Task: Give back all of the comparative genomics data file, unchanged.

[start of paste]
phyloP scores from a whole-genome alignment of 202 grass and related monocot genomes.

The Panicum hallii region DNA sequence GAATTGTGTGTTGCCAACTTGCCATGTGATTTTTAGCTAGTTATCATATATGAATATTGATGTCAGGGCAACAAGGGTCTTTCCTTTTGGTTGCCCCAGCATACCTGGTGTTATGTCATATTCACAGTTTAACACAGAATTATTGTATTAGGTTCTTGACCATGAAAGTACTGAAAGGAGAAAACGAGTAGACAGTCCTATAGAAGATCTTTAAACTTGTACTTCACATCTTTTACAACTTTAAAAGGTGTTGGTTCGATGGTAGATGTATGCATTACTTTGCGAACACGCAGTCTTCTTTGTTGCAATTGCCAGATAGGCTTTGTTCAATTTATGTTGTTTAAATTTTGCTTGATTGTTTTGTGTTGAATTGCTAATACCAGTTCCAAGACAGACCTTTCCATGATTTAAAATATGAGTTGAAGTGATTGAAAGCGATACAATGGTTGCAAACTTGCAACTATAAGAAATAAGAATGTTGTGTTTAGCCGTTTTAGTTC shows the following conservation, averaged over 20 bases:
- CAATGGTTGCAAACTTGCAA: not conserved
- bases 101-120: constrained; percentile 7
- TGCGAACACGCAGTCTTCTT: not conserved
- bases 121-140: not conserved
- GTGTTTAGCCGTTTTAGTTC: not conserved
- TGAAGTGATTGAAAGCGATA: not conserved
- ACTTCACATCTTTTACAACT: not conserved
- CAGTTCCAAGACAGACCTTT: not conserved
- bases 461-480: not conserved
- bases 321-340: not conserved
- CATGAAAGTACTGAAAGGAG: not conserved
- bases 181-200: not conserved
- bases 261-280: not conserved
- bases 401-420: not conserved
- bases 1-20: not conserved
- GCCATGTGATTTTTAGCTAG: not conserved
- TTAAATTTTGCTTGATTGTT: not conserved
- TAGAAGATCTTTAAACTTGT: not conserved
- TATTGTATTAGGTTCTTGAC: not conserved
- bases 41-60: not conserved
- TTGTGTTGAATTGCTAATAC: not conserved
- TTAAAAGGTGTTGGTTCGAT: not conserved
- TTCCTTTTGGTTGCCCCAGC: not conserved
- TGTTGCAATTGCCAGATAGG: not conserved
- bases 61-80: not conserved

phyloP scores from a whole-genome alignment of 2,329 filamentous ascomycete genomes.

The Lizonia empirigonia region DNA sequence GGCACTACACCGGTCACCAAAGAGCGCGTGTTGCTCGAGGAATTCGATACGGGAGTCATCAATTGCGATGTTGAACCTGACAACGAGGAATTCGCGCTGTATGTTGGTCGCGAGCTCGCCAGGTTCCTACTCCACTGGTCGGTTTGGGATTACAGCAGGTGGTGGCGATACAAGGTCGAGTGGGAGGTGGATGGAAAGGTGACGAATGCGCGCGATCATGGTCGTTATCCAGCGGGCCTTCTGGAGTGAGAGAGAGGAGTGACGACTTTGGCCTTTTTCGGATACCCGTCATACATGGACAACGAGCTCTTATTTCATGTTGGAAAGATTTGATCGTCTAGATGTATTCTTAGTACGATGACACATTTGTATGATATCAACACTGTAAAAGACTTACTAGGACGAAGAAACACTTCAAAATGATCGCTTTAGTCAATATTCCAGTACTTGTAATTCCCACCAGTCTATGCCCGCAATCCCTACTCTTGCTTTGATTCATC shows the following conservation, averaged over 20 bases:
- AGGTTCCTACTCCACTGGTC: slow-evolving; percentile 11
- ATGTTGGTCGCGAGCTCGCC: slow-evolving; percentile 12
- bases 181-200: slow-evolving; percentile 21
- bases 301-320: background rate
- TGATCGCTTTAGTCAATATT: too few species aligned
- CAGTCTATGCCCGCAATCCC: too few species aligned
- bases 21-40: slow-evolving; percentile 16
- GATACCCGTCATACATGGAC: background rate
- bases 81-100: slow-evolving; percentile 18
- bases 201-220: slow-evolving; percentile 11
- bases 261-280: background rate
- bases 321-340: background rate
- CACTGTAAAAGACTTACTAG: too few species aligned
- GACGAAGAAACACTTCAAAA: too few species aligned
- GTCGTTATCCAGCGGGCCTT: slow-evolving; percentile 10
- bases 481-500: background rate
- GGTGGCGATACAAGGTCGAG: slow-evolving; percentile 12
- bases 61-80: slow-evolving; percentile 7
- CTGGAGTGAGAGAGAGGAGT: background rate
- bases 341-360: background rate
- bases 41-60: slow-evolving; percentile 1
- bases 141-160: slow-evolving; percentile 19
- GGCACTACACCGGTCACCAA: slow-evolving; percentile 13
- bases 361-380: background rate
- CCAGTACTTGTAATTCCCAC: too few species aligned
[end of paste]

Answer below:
phyloP scores from a whole-genome alignment of 202 grass and related monocot genomes.

The Panicum hallii region DNA sequence GAATTGTGTGTTGCCAACTTGCCATGTGATTTTTAGCTAGTTATCATATATGAATATTGATGTCAGGGCAACAAGGGTCTTTCCTTTTGGTTGCCCCAGCATACCTGGTGTTATGTCATATTCACAGTTTAACACAGAATTATTGTATTAGGTTCTTGACCATGAAAGTACTGAAAGGAGAAAACGAGTAGACAGTCCTATAGAAGATCTTTAAACTTGTACTTCACATCTTTTACAACTTTAAAAGGTGTTGGTTCGATGGTAGATGTATGCATTACTTTGCGAACACGCAGTCTTCTTTGTTGCAATTGCCAGATAGGCTTTGTTCAATTTATGTTGTTTAAATTTTGCTTGATTGTTTTGTGTTGAATTGCTAATACCAGTTCCAAGACAGACCTTTCCATGATTTAAAATATGAGTTGAAGTGATTGAAAGCGATACAATGGTTGCAAACTTGCAACTATAAGAAATAAGAATGTTGTGTTTAGCCGTTTTAGTTC shows the following conservation, averaged over 20 bases:
- CAATGGTTGCAAACTTGCAA: not conserved
- bases 101-120: constrained; percentile 7
- TGCGAACACGCAGTCTTCTT: not conserved
- bases 121-140: not conserved
- GTGTTTAGCCGTTTTAGTTC: not conserved
- TGAAGTGATTGAAAGCGATA: not conserved
- ACTTCACATCTTTTACAACT: not conserved
- CAGTTCCAAGACAGACCTTT: not conserved
- bases 461-480: not conserved
- bases 321-340: not conserved
- CATGAAAGTACTGAAAGGAG: not conserved
- bases 181-200: not conserved
- bases 261-280: not conserved
- bases 401-420: not conserved
- bases 1-20: not conserved
- GCCATGTGATTTTTAGCTAG: not conserved
- TTAAATTTTGCTTGATTGTT: not conserved
- TAGAAGATCTTTAAACTTGT: not conserved
- TATTGTATTAGGTTCTTGAC: not conserved
- bases 41-60: not conserved
- TTGTGTTGAATTGCTAATAC: not conserved
- TTAAAAGGTGTTGGTTCGAT: not conserved
- TTCCTTTTGGTTGCCCCAGC: not conserved
- TGTTGCAATTGCCAGATAGG: not conserved
- bases 61-80: not conserved

phyloP scores from a whole-genome alignment of 2,329 filamentous ascomycete genomes.

The Lizonia empirigonia region DNA sequence GGCACTACACCGGTCACCAAAGAGCGCGTGTTGCTCGAGGAATTCGATACGGGAGTCATCAATTGCGATGTTGAACCTGACAACGAGGAATTCGCGCTGTATGTTGGTCGCGAGCTCGCCAGGTTCCTACTCCACTGGTCGGTTTGGGATTACAGCAGGTGGTGGCGATACAAGGTCGAGTGGGAGGTGGATGGAAAGGTGACGAATGCGCGCGATCATGGTCGTTATCCAGCGGGCCTTCTGGAGTGAGAGAGAGGAGTGACGACTTTGGCCTTTTTCGGATACCCGTCATACATGGACAACGAGCTCTTATTTCATGTTGGAAAGATTTGATCGTCTAGATGTATTCTTAGTACGATGACACATTTGTATGATATCAACACTGTAAAAGACTTACTAGGACGAAGAAACACTTCAAAATGATCGCTTTAGTCAATATTCCAGTACTTGTAATTCCCACCAGTCTATGCCCGCAATCCCTACTCTTGCTTTGATTCATC shows the following conservation, averaged over 20 bases:
- AGGTTCCTACTCCACTGGTC: slow-evolving; percentile 11
- ATGTTGGTCGCGAGCTCGCC: slow-evolving; percentile 12
- bases 181-200: slow-evolving; percentile 21
- bases 301-320: background rate
- TGATCGCTTTAGTCAATATT: too few species aligned
- CAGTCTATGCCCGCAATCCC: too few species aligned
- bases 21-40: slow-evolving; percentile 16
- GATACCCGTCATACATGGAC: background rate
- bases 81-100: slow-evolving; percentile 18
- bases 201-220: slow-evolving; percentile 11
- bases 261-280: background rate
- bases 321-340: background rate
- CACTGTAAAAGACTTACTAG: too few species aligned
- GACGAAGAAACACTTCAAAA: too few species aligned
- GTCGTTATCCAGCGGGCCTT: slow-evolving; percentile 10
- bases 481-500: background rate
- GGTGGCGATACAAGGTCGAG: slow-evolving; percentile 12
- bases 61-80: slow-evolving; percentile 7
- CTGGAGTGAGAGAGAGGAGT: background rate
- bases 341-360: background rate
- bases 41-60: slow-evolving; percentile 1
- bases 141-160: slow-evolving; percentile 19
- GGCACTACACCGGTCACCAA: slow-evolving; percentile 13
- bases 361-380: background rate
- CCAGTACTTGTAATTCCCAC: too few species aligned